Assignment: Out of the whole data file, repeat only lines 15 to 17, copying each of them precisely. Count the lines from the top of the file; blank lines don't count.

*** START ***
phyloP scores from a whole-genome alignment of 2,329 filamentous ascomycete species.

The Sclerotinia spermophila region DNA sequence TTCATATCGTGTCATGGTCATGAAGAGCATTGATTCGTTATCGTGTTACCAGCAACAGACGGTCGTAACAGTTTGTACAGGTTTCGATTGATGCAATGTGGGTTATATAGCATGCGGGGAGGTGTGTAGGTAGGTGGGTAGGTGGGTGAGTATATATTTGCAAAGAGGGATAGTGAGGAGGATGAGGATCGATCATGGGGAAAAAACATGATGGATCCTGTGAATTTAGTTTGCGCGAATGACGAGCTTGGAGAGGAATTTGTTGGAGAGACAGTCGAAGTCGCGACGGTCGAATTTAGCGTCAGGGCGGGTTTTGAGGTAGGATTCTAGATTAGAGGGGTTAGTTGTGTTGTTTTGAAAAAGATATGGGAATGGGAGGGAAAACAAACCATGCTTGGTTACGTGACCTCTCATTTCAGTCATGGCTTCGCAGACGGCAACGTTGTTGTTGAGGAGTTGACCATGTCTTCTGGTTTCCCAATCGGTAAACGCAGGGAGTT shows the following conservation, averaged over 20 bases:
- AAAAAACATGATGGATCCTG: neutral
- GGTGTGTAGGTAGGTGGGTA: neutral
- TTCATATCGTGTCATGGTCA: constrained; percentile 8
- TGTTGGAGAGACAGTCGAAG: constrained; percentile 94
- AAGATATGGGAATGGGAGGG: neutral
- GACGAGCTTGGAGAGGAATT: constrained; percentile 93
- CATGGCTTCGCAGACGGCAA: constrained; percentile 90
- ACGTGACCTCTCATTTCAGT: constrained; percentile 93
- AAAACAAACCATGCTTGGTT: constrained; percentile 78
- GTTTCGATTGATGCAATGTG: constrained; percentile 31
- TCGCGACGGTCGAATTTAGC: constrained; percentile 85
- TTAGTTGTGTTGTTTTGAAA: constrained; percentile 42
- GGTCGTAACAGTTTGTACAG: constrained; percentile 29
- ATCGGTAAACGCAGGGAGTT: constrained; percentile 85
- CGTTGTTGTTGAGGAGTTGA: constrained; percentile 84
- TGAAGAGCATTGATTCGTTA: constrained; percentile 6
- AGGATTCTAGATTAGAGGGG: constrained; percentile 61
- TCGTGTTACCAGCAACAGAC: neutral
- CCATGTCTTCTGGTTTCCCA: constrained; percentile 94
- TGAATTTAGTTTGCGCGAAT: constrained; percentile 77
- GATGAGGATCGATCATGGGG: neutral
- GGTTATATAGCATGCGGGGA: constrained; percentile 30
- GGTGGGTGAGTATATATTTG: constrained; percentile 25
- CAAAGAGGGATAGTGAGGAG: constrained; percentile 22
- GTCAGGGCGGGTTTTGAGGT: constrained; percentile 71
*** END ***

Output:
- GGTCGTAACAGTTTGTACAG: constrained; percentile 29
- ATCGGTAAACGCAGGGAGTT: constrained; percentile 85
- CGTTGTTGTTGAGGAGTTGA: constrained; percentile 84